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Charles Wesley and the Struggle for Methodist Identity$
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Gareth Lloyd

Print publication date: 2007

Print ISBN-13: 9780199295746

Published to Oxford Scholarship Online: May 2007

DOI: 10.1093/acprof:oso/9780199295746.001.0001

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Methodism at the Crossroads

Methodism at the Crossroads

Chapter:
(p.180) 9 Methodism at the Crossroads
Source:
Charles Wesley and the Struggle for Methodist Identity
Author(s):

Gareth Lloyd (Contributor Webpage)

Publisher:
Oxford University Press
DOI:10.1093/acprof:oso/9780199295746.003.0009

The year 1784 represents a landmark in Methodist history as John Wesley established the Conference as his successor and ordained preachers for the United States. These events, which established de facto Methodist institutional independence from the Church of England, were foreshadowed by developments during the 1770s and early 1780s as separatists and Church‐Methodists agitated in support of conflicting visions of the Methodist future. These conflicts and the events of 1784 illustrate several important but understated themes of early Methodist history, such as the political nature of the Wesley brothers, the strong support for the Church of England within the ranks of laity and preachers, and how 19th century Methodist scholarship sanitized and distorted the movement's early history.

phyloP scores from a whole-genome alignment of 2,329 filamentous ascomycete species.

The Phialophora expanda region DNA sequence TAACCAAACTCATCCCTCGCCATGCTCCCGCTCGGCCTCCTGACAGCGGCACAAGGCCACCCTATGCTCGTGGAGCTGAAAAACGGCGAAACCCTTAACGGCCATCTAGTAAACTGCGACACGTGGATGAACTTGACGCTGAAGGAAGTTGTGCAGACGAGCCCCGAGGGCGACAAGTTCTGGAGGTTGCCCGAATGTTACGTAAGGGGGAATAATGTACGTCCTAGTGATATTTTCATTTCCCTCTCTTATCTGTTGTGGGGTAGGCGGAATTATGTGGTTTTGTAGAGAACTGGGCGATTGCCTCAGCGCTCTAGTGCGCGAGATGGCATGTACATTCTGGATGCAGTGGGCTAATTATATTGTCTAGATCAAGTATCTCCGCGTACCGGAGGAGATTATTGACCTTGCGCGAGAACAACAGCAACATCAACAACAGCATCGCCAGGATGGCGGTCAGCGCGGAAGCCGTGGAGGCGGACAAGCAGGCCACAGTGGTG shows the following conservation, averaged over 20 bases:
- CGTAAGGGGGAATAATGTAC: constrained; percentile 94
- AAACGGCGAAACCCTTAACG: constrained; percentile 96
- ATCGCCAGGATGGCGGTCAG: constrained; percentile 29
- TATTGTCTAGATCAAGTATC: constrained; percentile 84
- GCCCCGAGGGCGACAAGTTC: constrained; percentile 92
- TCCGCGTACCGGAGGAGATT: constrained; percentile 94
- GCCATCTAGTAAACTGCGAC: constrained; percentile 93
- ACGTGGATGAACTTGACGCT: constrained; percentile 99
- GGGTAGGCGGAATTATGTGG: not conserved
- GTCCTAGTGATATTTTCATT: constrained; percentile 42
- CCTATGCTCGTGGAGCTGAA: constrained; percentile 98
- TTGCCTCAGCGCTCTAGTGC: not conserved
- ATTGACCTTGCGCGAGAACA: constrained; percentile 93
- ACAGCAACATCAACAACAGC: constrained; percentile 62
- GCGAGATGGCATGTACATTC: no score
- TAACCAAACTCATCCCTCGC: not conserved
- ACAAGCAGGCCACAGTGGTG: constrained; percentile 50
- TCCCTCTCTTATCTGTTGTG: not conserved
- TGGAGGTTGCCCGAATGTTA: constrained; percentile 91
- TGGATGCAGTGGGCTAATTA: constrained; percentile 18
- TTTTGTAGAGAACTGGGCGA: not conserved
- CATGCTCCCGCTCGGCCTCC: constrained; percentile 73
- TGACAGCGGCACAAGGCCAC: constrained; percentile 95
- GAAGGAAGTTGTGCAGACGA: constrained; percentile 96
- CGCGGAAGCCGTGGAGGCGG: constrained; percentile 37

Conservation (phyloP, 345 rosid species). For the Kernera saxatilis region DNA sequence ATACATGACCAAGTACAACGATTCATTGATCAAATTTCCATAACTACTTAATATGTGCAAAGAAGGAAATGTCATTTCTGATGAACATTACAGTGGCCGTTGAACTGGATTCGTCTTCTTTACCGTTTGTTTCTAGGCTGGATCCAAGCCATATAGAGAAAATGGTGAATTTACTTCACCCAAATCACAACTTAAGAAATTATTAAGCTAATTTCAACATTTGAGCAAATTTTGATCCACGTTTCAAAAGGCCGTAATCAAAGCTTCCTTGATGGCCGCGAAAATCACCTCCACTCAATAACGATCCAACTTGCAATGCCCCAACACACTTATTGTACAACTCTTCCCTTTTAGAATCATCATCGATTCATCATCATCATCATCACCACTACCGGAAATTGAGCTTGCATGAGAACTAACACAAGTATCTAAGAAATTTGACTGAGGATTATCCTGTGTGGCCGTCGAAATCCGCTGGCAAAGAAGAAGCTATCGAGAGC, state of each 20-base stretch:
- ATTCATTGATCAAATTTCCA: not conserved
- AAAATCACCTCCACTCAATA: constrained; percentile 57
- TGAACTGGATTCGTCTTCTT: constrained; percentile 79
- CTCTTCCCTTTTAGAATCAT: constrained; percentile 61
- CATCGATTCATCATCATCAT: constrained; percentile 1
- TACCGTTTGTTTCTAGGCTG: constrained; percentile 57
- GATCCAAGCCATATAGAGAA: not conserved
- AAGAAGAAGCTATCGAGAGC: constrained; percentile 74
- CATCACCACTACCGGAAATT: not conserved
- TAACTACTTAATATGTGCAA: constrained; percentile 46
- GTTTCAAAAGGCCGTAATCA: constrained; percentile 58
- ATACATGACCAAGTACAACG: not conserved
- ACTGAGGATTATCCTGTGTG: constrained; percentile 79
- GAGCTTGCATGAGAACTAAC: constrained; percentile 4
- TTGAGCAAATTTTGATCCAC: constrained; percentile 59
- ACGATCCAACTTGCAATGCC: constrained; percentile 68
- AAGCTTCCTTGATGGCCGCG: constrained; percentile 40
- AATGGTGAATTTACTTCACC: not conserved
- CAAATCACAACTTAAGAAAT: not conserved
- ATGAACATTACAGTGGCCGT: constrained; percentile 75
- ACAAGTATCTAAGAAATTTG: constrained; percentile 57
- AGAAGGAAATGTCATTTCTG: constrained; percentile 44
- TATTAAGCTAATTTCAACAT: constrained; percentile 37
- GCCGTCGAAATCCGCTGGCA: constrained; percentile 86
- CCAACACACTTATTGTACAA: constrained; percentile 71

Keywords:   Thomas Coke, Methodist Conference, Ordinations, United States, Mark Davis, Henry Durbin, William Pine, City Road Chapel, John Pawson, John Whitehead, Deed of Declaration

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